BUSINESS Bruce Lee’s daughter sues Real Kung Fu fast food chain for trademark infringement


Bruce Lee’s daughter sues Real Kung Fu fast food chain for trademark infringement

Global Times

05:58, December 27, 2019


(Photo: Sina Weibo)

Chinese fast food chain Real Kung Fu is being sued for 210 million yuan ($30 million) by the daughter of Bruce Lee, who claims the company has used an image resembling her father for 15 years without authorization. 

Bruce Lee Enterprises' legal representative Shannon Lee is demanding Guangzhou-based company Real Kung Fu immediately stop using its logo, which features a stylized leaping kung fu fighter similar to a well-known image from one of Lee's films.  

The suit also requires the company publish a clarification in the media for 90 consecutive days saying its logo has nothing to do with Bruce Lee. Lee filed suit at Shanghai No.2 Intermediate People's Court, Beijing Daily reported on Thursday. 

Real Kung Fu said Thursday it will fight the lawsuit as it received authorization to use the image. 

Established in 1990, the company has over 600 chain stores across China. 

The company said that they have been using the trademark for 15 years after approval by the trademark office of the national intellectual property administration.

"Our trademark stirred an argument many years ago over copyright infringement, but our trademark has not been determined to be an infringement nor have we been asked to revoke the logo by administrative or judicial bodies," the company said via Twitter-like Sina Weibo account on Thursday. 

The topic "Bruce Lee's daughter sues Real Kung Fu" had been viewed more than 430 million times as of Thursday night.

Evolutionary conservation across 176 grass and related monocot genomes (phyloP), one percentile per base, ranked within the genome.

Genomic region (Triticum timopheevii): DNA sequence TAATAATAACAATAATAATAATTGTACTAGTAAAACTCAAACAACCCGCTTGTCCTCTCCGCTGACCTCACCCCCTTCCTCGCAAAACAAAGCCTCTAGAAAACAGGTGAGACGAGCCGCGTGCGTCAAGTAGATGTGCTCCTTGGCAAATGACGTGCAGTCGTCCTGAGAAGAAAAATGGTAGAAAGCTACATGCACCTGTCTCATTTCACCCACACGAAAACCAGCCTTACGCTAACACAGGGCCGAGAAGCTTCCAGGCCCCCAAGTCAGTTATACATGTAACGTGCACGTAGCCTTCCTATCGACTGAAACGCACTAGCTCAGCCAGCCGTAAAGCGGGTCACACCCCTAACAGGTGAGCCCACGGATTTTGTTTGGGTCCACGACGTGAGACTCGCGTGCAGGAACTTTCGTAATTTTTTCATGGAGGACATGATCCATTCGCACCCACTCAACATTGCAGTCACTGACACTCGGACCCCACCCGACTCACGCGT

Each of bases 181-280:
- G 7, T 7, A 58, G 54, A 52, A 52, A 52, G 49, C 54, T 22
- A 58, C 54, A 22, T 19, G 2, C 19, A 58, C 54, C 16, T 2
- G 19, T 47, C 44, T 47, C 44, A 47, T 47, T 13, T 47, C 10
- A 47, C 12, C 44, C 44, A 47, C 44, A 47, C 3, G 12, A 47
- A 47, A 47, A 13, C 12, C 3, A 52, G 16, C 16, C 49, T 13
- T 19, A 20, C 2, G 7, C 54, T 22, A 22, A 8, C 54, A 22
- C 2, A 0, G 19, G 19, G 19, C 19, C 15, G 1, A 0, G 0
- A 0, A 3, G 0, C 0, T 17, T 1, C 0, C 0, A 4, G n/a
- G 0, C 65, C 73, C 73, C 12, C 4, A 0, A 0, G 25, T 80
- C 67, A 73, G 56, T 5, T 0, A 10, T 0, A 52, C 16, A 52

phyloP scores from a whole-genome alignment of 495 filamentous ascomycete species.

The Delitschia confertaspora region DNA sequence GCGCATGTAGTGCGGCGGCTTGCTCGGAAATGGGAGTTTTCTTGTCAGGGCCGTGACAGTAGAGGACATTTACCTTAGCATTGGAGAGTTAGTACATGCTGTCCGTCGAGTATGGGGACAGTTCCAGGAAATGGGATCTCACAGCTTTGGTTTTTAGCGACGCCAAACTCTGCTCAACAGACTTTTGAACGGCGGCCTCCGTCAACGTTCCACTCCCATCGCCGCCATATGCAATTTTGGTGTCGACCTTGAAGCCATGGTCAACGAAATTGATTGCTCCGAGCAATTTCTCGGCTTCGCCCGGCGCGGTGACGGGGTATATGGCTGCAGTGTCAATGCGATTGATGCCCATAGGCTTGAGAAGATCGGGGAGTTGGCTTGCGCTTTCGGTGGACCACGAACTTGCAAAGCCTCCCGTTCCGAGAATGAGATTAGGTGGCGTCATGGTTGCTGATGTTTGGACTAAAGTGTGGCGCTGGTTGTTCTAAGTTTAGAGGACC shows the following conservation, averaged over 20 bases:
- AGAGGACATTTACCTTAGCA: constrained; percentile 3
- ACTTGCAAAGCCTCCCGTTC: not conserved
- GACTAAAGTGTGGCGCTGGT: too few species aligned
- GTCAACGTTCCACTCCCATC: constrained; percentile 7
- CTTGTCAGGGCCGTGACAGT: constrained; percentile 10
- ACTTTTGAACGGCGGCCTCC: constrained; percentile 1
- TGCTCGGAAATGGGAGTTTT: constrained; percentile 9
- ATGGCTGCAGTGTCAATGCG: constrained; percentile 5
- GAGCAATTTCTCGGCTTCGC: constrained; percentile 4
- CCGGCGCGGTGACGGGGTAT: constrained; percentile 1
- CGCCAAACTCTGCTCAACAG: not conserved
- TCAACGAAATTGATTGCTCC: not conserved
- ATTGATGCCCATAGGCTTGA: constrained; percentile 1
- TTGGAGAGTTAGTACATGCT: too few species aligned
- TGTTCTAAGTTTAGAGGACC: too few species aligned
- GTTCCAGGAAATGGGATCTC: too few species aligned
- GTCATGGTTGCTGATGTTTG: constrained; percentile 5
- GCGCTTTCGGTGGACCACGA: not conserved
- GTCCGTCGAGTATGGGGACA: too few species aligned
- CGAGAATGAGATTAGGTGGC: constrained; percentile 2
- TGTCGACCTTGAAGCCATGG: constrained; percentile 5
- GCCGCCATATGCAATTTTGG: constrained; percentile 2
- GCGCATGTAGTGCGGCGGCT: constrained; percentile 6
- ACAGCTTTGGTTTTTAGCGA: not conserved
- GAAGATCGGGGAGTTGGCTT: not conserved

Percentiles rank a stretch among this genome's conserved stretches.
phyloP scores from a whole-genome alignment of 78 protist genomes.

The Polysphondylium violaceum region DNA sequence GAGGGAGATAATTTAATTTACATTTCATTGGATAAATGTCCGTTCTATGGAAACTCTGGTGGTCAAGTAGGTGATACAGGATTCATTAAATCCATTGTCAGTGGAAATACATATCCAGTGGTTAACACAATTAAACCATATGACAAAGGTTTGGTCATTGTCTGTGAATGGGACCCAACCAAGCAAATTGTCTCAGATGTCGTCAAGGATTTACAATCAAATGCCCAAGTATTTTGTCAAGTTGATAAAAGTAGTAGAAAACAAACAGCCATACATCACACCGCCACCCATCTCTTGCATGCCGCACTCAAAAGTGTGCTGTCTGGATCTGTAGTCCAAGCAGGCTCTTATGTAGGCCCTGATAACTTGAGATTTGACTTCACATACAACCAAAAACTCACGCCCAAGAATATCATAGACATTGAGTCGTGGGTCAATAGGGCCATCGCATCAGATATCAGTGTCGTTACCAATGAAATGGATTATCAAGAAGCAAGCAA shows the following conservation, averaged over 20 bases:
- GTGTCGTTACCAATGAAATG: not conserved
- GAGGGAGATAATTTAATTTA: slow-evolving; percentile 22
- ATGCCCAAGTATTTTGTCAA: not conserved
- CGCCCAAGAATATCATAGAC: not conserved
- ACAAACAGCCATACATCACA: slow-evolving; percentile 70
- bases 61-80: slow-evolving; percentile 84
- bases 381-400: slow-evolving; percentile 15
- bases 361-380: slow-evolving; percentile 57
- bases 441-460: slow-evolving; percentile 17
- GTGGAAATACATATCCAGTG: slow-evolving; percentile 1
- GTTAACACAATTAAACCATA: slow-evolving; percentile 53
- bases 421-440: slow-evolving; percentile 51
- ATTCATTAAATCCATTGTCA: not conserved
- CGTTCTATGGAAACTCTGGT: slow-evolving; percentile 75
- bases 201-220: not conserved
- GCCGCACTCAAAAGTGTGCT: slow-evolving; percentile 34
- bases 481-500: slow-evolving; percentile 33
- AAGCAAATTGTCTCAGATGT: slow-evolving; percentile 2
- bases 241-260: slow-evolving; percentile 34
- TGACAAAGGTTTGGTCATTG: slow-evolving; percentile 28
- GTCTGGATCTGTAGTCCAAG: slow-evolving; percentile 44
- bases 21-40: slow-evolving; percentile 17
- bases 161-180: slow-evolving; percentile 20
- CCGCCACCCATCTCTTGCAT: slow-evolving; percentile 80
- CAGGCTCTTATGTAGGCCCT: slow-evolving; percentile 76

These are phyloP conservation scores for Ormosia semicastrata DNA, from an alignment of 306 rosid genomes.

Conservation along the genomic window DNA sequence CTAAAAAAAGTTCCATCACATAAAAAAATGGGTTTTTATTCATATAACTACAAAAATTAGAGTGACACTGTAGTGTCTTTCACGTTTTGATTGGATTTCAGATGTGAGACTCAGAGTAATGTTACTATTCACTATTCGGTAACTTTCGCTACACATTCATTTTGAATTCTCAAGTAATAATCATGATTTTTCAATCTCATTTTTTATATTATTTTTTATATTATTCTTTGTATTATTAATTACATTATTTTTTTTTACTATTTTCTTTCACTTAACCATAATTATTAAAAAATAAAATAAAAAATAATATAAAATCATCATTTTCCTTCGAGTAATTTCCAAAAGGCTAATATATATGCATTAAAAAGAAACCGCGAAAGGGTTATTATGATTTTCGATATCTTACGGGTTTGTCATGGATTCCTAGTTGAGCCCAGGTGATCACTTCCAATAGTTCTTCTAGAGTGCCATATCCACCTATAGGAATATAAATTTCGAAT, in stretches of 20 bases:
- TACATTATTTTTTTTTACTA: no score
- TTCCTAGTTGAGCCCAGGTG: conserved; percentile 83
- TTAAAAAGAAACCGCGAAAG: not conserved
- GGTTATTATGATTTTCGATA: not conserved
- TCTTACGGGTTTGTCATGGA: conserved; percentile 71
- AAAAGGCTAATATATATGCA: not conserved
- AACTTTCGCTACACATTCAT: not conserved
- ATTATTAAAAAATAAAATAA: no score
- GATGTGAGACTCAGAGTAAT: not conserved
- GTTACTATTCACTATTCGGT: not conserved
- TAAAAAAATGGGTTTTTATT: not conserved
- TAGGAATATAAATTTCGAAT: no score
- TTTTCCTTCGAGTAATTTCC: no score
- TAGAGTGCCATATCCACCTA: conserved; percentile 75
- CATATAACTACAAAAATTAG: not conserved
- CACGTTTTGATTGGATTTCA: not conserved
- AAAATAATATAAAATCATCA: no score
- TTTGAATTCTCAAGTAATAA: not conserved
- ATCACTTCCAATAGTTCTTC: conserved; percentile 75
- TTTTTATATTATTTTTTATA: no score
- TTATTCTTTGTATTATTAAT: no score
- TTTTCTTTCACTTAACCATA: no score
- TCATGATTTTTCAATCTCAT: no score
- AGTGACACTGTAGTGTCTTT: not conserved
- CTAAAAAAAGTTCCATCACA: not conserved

Real Kung Fu appeared to have less support from internet users than the kung fu master. 

Several online polls found a majority of respondents believed the fast food chain was intentionally using an image of Bruce Lee and should stop. 

Liu Junhai, a law professor at Renmin University of China in Beijing, told the Global Times that it's inapproriate to define whether the fast food company has infringed Bruce Lee's copyright as the case has not been tried. 

Both sides have to list true and effective evidence in court, Liu said. 

The attention for the case showed Chinese people's awareness of intellectural property rights (IPR) had significantly improved in recent years, he said. 

The general offices of the Communist Party of China (CPC) Central Committee and the State Council jointly issued a directive calling for intensified protection of intellectual property rights in November.

The directive said China will strive to effectively curb IPR infringement and largely overcome challenges including high costs, low compensation and difficulties in providing evidence for safeguarding intellectual property rights by 2022.

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